Kepler-78b is a planet that shouldn’t exist. This scorching lava world circles its star every eight and a half hours at a distance of less than one million miles — one of the tightest known orbits. According to current theories of planet formation, it couldn’t have formed so close to its star, nor could it have moved there.
“This planet is a complete mystery,” says astronomer David Latham of the Harvard-Smithsonian Center for Astrophysics (CfA). “We don’t know how it formed or how it got to where it is today. What we do know is that it’s not going to last forever.”
“Kepler-78b is going to end up in the star very soon, astronomically speaking,” agrees CfA astronomer Dimitar Sasselov.
Not only is Kepler-78b a mystery world, it is the first known Earth-sized planet with an Earth-like density. Kepler-78b is about 20 percent larger than Earth, with a diameter of 9,200 miles, and weighs almost twice as much. As a result it has a density similar to Earth’s, which suggests an Earth-like composition of iron and rock.
Read more: http://www.sciencedaily.com/releases/2013/10/131030142915.htm
Sep. 9, 2013 — NASA’s black-hole-hunter spacecraft, the Nuclear Spectroscopic Telescope Array, or NuSTAR, has “bagged” its first 10 supermassive black holes. The mission, which has a mast the length of a school bus, is the first telescope capable of focusing the highest-energy X-ray light into detailed pictures.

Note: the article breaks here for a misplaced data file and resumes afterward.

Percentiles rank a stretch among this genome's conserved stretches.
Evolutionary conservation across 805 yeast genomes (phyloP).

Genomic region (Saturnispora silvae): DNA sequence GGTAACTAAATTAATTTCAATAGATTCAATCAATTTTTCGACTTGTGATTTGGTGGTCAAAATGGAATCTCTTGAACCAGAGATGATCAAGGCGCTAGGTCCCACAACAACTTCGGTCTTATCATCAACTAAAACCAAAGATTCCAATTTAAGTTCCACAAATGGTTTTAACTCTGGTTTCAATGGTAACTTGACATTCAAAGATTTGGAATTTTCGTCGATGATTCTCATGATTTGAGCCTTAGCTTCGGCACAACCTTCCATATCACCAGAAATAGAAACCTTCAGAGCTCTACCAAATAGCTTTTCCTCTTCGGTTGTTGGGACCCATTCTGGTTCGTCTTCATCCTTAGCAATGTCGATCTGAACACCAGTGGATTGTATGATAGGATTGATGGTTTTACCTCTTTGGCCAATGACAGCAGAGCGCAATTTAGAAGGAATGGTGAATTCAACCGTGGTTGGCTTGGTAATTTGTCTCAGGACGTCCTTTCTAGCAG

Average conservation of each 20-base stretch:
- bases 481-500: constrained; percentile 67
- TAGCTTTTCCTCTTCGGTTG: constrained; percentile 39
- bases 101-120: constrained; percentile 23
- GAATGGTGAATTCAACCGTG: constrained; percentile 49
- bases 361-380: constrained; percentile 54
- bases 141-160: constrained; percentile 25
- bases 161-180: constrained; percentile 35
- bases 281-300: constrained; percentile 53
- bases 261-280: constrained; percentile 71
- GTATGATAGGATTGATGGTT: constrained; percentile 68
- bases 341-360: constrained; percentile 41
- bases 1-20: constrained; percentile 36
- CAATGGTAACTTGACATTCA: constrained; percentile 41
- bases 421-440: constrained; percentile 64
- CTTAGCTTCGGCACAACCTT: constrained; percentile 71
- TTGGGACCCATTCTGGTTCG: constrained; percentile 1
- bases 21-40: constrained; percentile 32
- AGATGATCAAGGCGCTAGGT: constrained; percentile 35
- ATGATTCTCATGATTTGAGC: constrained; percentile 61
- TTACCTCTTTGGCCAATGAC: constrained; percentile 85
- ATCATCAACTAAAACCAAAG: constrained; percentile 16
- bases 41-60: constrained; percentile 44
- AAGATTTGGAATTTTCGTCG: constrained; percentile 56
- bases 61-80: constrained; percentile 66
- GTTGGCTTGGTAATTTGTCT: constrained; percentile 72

The new black-hole finds are the first of hundreds expected from the mission over the next two years. These gargantuan structures — black holes surrounded by thick disks of gas — lie at the hearts of distant galaxies between 0.3 and 11.4 billion light-years from Earth.
“We found the black holes serendipitously,” explained David Alexander, a NuSTAR team member based in the Department of Physics at Durham University in England and lead author of a new study appearing Aug. 20 in The Astrophysical Journal. “We were looking at known targets and spotted the black holes in the background of the images.”
Additional serendipitous finds such as these are expected for the mission. Along with the mission’s more targeted surveys of selected patches of sky, the NuSTAR team plans to comb through hundreds of images taken by the telescope with the goal of finding black holes caught in the background.
Aug. 29, 2013 — Astronomers using NASA’s Chandra X-ray Observatory have taken a major step in explaining why material around the giant black hole at the center of the Milky Way Galaxy is extraordinarily faint in X-rays. This discovery holds important implications for understanding black holes.
New Chandra images of Sagittarius A* (Sgr A*), which is located about 26,000 light-years from Earth, indicate that less than 1 percent of the gas initially within Sgr A*’s gravitational grasp ever reaches the point of no return, also called the event horizon. Instead, much of the gas is ejected before it gets near the event horizon and has a chance to brighten, leading to feeble X-ray emissions.
These new findings are the result of one of the longest observation campaigns ever performed with Chandra. The spacecraft collected five weeks’ worth of data on Sgr A* in 2012. The researchers used this observation period to capture unusually detailed and sensitive X-ray images and energy signatures of super-heated gas swirling around Sgr A*, whose mass is about 4 million times that of the sun.